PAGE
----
Bold, provocative, inclusive: The new face of game design
That video games are a global economic phenomenon is undisputed, as is the fact that they have reached full maturity as an entertainment form. There are now 2.3 billion active players worldwide fueling a $137.9 billion market, according to industry reports.
But games have so far struggled to get full recognition as a form of art, finding it easier to be legitimized as digital sports instead. They are, however, a wonderfully complex combination of artwork, music, storytelling and engineering that is increasingly perceived as an important design discipline.
A new exhibition at London's Victoria & Albert museum is surely a push in that direction, showing that video games are welcome in one of the world's leading museums of decorative art and design. As director Tristram Hunt puts it, there's room for both Minecraft and Da Vinci at the V&A.
The humble notebook
Visitors are greeted at the entrance with a quote by Frank Lantz, director of the New York University Game Center: "Making games combines everything that's hard about building a bridge and everything that's hard about composing an opera. Games are operas made out of bridges."
It works as a sort of programmatic declaration about the show, which aims to explore the wide range of influences that converge into contemporary game design -- the focus is on works from the last decade or so, with no crowd-pleasing classics -- although it all seems to start with a rather traditional item.
"The exhibition looks at video games through the lens of design, and when you think about design there is nothing more ubiquitous and more widely used than the humble notebook," said curator Marie Foulston.
Notebooks of every shape and size, some still somewhat pristine, others bent and swollen, offer a direct insight into the creative process of popular productions like Sony's "The last of us" -- which has sold 17 million copies -- as well as that of independent designers like Auriea Harvey, who specializes in art games, a sub-genre in which the entertainment value is secondary to the artistic intent. One of her creations, also on exhibit, is "The graveyard," a black and white game in which the player controls an elderly woman walking through a cemetery to a bench.
"Every studio and every designer we spoke to, when we asked them to show something critical to their design process, brought up a notebook or a sketchbook," added Foulston. "It provides a unique perspective on the ideas and the modes of thinking and the process that designers are going through and also makes it a bit more human and accessible."
Next to recent blockbusters like "Bloodborne" and "No man's sky," which are the result of years of development, the exhibition showcases a diverse range of small productions, to shine a light on the changes in game design facilitated by increased access to broadband, social media and more accessible development tools.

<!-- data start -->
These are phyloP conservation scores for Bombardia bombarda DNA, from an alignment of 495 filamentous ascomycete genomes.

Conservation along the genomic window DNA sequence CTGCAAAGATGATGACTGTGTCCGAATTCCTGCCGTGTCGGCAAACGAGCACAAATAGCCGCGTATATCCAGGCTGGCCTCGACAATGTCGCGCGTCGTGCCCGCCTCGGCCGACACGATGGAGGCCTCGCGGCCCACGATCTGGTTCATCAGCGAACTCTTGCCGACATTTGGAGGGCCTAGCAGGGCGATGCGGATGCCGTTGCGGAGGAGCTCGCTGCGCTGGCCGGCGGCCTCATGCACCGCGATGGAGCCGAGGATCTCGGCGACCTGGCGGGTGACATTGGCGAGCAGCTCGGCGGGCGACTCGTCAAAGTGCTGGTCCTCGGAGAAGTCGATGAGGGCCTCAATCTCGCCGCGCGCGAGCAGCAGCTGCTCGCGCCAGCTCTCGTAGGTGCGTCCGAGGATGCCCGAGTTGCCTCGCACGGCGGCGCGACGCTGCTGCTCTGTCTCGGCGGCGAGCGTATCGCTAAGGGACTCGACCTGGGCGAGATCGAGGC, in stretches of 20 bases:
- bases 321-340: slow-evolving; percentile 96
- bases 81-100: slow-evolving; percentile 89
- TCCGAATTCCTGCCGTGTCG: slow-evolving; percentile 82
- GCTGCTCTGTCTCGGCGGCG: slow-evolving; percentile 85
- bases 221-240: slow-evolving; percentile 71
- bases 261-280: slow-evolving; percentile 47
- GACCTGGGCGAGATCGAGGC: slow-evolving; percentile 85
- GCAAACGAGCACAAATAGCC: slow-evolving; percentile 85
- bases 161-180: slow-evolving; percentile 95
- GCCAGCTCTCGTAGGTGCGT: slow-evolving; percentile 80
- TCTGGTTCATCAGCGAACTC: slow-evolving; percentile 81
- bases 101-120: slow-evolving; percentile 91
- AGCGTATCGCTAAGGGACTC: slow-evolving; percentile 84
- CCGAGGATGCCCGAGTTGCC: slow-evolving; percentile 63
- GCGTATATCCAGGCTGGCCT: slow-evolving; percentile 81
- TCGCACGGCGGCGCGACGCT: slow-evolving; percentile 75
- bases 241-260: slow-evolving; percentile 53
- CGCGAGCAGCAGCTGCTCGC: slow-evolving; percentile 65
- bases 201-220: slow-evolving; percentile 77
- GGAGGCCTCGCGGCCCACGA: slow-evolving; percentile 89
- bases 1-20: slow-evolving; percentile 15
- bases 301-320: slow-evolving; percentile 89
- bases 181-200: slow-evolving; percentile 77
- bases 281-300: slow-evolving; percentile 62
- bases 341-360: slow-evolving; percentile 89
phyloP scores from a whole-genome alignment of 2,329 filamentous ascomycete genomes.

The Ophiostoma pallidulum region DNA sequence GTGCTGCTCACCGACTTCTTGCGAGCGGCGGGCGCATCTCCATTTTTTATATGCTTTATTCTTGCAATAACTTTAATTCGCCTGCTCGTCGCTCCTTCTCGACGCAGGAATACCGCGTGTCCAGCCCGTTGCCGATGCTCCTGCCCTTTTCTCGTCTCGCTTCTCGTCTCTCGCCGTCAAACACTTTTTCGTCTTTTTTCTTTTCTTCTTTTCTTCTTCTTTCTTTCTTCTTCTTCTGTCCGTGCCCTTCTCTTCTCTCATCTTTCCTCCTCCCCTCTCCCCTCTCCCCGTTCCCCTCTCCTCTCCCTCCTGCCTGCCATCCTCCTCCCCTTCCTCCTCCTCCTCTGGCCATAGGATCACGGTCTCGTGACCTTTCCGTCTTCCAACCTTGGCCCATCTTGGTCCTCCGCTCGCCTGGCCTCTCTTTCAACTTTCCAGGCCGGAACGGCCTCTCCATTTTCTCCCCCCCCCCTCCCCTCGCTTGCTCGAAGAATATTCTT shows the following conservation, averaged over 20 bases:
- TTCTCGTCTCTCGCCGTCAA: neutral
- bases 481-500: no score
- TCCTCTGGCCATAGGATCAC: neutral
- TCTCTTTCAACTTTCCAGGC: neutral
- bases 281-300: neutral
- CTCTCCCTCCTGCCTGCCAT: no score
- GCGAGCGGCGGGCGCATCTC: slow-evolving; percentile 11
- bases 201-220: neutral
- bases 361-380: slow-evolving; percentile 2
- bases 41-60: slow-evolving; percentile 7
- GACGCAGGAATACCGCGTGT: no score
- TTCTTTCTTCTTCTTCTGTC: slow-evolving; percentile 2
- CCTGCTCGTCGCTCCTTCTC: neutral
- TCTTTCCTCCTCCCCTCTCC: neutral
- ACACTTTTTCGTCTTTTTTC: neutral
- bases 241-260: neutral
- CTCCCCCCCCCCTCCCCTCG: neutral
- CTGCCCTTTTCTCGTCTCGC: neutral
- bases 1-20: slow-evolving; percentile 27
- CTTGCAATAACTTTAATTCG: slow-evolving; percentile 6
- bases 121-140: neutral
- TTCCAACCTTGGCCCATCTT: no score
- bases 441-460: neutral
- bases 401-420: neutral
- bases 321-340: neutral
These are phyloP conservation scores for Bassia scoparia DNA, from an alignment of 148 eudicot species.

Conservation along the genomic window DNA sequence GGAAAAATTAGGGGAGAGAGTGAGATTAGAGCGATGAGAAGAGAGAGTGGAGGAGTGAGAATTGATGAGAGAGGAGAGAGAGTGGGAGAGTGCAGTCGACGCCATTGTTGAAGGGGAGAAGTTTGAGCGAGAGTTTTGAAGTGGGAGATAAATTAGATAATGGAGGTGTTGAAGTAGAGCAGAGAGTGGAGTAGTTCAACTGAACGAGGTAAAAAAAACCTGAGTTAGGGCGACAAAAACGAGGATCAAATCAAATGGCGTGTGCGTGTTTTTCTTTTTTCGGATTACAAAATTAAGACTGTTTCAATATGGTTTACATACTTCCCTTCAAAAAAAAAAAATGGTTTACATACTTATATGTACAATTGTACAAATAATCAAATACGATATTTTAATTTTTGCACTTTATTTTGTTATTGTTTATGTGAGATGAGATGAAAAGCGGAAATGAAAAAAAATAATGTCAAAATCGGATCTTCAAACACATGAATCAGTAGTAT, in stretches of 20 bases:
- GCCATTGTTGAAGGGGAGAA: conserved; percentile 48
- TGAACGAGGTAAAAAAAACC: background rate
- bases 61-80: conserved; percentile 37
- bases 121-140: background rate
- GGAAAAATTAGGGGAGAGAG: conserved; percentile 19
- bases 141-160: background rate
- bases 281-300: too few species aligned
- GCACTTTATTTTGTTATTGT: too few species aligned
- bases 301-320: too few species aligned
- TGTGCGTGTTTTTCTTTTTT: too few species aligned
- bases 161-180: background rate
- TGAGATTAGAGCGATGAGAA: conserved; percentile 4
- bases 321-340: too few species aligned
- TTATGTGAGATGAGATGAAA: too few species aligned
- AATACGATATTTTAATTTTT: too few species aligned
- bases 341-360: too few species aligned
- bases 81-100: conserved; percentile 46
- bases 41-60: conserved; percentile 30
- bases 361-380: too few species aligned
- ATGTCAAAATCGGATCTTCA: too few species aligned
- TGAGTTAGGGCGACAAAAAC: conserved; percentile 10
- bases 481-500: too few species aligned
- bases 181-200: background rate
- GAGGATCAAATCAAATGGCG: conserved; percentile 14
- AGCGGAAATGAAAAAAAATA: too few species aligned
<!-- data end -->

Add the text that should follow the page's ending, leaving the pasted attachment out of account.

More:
"The tools to create games are so radically democratized now, for example Twine is a visual text editor that allows people to write an interactive text video game without any knowledge of coding. There are video game jams with people attempting to create games in an hour or so; just as quickly as you can make a movie on your mobile phone, you can create video games in so many different ways," said Foulston.
More accessible tools also means a wider range of voices and backgrounds coming into game development. "How do you do it?" by Nina Freeman, about a young girl's exploration of sexuality through dolls, is among the playable games as is "Phone story," a satirical game in which players must catch falling workers attempting suicide from a Foxconn-like plant, or make it impossible for laborers mining coltan in the Congo to get rest, bringing attention to the dark side of smartphone production.
Under a banner reading "Why are video games so white?" a video shows interviews and talks exploring the social and political implications of game design and what creators are doing to tackle subjects such as representation, race and sexuality.
A nearby exhibit offers a recreation of Pong, one of the earliest video games, made with a tool that uses a programming language in Arabic. "Every major programming language is based around the roman alphabet, so there's been an inherent barrier to create video games. This points at those hurdles that we still need to surmount and the new voices that we'd love to hear from within video games," said Foulston.
Art or not?
Perhaps the most unexpected object on show is "Le blanc seing," a 1965 Magritte surrealist painting of a woman riding a horse in a forest. It was used as a specific visual reference by the designers of "Kentucky route zero," a 2013 indie game which plays with the user's perception of reality just like the painting does.
"It shows how video games are connected to such a broad range of often unexpected artistic influences," said Foulston. That idea is reinforced by the presence of "Line wobbler," a one-dimensional game made up of an LED strip and a door stopper, which was inspired by a 2012 viral video of a cat playing with a doorstop.
That leads inevitably to the old chestnut: are video games art or not? "Not every painting is a piece of art. Equally, when a video game is entertainment there is still a fascinating design story that goes behind it," said Foulston.
"We need to value video games in the same way that we do film and music, and we're at a cultural tipping point where that is beginning to happen."
Videogames: Design/Play/Disrupt is at London's Victoria & Albert Museum from Sep. 8 to Feb. 24, 2019.